Category Three challenges the preconceptions of humanity and aims to dispel these through theatre and the performing arts.

We are theatre-makers who create for the general public, so people from all niches can share in the company’s knowledge and understanding of the issues faced by the outnumbered in modern society. We are committed to creating theatre that shows the absurdities of habitual life. We want to create significant, innovative and perceptively stimulating work, to reach out in meaningful ways to our audience. We work in partnership with other theatre-makers to expand the company’s work and thinking. We want to break preconceptions, to challenge people’s principles and encourage them to embrace themselves and those around them for whomever or whatever they might be.

” [category thee] got me very in touch with being, or emulating somebody or something else in a systematic, intuitive way”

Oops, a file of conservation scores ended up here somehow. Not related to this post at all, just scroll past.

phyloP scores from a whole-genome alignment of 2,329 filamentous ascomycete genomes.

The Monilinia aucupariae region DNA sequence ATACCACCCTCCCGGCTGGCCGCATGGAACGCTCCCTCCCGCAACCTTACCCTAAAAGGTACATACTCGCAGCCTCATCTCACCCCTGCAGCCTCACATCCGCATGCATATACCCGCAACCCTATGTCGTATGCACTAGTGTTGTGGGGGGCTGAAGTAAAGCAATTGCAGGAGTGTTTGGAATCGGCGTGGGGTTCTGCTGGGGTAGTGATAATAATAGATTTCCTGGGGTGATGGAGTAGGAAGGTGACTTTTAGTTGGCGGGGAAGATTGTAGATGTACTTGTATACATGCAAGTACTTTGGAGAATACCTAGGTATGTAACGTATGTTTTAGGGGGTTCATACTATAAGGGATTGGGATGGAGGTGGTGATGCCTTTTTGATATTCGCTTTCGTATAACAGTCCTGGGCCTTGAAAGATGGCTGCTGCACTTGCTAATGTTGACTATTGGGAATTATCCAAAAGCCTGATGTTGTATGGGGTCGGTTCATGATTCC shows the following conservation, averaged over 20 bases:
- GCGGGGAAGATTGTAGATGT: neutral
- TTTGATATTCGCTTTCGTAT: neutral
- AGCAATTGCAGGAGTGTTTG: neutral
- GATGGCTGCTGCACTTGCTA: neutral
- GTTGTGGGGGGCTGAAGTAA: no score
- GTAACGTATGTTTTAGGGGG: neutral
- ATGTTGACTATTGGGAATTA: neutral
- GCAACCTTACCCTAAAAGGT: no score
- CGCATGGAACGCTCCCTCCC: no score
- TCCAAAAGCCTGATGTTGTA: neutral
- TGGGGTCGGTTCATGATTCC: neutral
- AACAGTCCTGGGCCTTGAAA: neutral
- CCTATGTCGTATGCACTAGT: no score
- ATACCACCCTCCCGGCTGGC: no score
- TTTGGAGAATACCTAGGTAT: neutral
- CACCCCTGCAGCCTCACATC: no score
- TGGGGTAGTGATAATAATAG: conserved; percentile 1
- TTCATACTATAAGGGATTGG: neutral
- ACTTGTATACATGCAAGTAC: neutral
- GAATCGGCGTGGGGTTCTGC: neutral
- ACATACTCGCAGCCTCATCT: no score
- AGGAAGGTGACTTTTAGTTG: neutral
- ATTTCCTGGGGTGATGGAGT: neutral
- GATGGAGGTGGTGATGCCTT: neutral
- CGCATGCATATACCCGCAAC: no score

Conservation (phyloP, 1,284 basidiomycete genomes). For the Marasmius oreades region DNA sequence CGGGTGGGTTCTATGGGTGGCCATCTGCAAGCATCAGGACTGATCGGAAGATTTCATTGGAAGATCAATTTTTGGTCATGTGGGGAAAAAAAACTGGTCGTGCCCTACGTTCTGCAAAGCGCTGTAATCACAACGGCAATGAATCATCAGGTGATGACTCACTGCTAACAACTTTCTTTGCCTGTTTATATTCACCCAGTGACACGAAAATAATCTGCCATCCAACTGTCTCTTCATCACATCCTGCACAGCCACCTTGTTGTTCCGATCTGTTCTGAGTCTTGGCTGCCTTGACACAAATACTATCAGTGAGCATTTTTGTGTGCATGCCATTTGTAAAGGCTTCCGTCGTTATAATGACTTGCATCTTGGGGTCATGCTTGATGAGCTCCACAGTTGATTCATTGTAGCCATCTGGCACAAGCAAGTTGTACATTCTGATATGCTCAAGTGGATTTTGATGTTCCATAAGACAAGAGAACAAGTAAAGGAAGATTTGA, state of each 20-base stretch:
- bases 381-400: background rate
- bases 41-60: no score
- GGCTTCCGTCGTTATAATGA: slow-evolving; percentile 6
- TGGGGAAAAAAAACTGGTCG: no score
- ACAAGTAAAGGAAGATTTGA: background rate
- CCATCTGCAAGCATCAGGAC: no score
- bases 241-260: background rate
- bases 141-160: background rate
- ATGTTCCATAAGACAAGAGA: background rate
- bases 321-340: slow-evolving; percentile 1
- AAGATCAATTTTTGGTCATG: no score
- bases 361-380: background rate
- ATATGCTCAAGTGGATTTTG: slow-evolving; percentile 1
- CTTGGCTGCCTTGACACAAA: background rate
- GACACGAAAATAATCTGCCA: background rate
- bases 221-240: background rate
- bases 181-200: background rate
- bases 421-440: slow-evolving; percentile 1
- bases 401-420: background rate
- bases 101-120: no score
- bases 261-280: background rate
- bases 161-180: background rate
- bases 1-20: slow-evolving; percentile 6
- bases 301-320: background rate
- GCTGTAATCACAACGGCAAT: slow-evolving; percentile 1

Where did Category Three come from?

There is first, logic. Of things coming out of other things, a logical connection, be that cause and effect, or determined by categories or logical types, or motivational source, etc. […] Then there is category two. Random nonsense, nonsense, chance, random relations, all those kinds of relations or non-relations, whatever you choose to call them. 

- Richard Foreman. Photo: Paula Court.

– Richard Foreman. Photo: Paula Court.

So category three […] is a connective tissue that cannot be traced, and yet is the one truly lively way of perceiving the world. It lays down the ground of the real being alive, where the other two categories […] are predictable in their emotional kick.

If something can […] flow through me in the right way, from these two other places at once, flowing through me, then I’m in category three.

Richard Foreman, Unbalancing Acts. Foundations for a Theater, ed. by Ken Jordan (New York: NYU Press, 1992), pp. 332-335


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